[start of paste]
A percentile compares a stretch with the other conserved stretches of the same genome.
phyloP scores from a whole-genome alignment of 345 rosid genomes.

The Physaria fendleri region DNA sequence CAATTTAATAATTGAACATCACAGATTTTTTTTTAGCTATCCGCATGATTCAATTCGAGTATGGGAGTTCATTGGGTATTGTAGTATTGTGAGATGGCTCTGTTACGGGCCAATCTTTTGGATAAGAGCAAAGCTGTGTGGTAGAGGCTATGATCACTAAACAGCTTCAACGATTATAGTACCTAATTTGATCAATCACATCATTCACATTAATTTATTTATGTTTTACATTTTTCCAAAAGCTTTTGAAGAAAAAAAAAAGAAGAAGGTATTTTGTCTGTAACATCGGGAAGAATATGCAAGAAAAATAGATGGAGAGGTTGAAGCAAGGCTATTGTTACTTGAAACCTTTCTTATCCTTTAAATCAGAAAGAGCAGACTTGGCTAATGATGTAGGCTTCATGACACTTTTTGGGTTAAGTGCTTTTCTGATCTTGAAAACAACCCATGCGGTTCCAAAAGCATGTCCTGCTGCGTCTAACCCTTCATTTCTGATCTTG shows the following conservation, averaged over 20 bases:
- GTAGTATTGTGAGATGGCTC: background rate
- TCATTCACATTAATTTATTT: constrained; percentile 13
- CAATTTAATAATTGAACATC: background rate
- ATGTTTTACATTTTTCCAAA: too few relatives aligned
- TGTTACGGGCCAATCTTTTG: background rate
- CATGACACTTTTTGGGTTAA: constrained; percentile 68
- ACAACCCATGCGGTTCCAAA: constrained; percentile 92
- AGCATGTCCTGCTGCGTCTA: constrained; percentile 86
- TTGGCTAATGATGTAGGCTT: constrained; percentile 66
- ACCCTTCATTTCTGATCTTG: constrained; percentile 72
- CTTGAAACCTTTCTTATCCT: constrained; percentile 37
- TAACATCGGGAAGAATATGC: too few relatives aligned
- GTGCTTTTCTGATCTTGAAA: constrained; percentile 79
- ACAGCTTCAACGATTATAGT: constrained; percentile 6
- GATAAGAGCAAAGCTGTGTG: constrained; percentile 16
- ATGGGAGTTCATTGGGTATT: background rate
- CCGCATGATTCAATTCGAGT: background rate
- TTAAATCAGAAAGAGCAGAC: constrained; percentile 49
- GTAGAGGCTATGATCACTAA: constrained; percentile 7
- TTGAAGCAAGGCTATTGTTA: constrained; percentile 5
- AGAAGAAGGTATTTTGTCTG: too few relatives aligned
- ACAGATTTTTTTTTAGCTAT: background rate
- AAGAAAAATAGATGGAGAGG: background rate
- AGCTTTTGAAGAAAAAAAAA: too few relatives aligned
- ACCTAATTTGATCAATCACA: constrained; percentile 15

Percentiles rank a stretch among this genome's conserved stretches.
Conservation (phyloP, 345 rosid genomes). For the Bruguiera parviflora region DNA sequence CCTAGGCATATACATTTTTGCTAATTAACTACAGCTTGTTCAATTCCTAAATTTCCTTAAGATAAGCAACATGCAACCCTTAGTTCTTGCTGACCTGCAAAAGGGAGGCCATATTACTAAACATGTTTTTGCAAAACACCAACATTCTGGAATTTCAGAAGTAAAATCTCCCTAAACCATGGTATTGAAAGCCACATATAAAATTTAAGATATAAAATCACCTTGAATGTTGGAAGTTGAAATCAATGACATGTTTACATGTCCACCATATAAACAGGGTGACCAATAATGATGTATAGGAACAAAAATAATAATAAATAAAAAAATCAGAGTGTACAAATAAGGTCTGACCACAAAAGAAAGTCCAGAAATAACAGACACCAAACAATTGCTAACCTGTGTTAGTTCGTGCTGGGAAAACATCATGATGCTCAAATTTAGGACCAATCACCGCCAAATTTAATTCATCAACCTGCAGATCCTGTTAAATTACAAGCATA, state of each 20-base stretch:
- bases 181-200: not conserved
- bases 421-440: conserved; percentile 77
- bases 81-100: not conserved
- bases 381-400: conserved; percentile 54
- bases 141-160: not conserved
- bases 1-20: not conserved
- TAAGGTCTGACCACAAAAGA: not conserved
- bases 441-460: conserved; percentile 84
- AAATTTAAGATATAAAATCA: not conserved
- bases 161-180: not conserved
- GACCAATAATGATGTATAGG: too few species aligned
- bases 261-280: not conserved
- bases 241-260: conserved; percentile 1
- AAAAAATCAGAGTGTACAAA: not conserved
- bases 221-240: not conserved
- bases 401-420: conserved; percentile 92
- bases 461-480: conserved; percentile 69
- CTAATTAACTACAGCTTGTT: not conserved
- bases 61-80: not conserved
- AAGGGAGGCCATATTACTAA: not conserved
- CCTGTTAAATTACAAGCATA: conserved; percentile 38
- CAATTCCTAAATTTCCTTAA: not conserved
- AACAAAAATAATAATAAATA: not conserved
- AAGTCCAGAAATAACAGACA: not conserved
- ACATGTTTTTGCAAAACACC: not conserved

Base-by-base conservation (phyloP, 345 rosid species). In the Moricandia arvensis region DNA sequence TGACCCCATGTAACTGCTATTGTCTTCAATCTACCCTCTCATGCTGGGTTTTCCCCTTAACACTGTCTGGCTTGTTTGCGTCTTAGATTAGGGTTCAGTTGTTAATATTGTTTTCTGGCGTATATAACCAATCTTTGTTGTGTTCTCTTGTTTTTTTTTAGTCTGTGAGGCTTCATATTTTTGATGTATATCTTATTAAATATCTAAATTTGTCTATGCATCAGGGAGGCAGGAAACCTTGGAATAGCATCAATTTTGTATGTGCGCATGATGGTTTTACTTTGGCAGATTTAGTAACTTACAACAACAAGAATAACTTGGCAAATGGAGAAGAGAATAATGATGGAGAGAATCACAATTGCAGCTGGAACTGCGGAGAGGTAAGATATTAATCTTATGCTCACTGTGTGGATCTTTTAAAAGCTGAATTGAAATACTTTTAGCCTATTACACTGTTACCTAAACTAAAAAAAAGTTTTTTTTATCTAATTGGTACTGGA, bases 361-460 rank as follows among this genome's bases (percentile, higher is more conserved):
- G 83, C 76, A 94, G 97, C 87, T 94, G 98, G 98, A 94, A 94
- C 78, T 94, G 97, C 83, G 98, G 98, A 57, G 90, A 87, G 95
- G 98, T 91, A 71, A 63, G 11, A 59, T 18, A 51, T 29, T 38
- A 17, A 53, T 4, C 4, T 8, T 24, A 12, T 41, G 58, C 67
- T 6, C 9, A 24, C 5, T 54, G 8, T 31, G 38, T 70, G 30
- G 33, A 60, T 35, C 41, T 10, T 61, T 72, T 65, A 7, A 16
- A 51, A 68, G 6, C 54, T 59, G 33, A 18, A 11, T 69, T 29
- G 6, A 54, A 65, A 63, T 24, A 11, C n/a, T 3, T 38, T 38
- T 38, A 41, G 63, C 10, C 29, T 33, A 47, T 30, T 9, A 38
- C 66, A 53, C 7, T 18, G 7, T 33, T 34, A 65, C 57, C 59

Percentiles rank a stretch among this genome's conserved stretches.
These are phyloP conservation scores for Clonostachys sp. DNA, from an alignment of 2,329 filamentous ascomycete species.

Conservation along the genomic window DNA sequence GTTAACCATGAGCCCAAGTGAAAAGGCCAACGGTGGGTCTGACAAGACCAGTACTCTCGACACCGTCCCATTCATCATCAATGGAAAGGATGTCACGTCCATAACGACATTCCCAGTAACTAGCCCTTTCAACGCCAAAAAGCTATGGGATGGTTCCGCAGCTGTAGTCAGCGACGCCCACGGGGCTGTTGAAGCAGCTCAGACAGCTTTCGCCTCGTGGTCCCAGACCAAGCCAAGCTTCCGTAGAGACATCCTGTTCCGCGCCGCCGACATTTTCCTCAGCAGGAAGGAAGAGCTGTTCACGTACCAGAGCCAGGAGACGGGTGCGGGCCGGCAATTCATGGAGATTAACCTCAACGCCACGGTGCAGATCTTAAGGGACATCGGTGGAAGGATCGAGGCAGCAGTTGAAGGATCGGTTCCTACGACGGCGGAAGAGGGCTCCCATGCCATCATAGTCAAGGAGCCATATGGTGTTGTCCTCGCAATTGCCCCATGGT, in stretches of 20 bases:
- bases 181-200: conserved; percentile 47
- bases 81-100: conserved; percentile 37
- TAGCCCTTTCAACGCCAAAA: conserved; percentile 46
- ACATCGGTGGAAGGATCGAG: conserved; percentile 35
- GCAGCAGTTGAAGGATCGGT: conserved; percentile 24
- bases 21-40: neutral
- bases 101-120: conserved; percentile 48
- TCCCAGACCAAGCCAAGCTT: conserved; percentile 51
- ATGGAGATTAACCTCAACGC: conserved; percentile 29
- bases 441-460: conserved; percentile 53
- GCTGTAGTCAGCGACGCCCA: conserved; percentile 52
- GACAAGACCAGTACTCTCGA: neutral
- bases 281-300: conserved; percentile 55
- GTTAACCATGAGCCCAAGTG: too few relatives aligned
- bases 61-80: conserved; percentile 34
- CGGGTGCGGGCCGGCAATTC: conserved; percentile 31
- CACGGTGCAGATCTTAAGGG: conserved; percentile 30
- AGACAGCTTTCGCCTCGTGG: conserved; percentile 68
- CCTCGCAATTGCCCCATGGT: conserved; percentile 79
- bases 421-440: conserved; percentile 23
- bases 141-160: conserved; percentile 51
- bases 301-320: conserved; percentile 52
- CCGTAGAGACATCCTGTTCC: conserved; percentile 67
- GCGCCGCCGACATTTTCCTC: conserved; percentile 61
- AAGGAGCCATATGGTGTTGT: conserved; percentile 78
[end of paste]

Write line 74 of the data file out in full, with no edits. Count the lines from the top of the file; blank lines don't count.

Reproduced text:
- GCAGCAGTTGAAGGATCGGT: conserved; percentile 24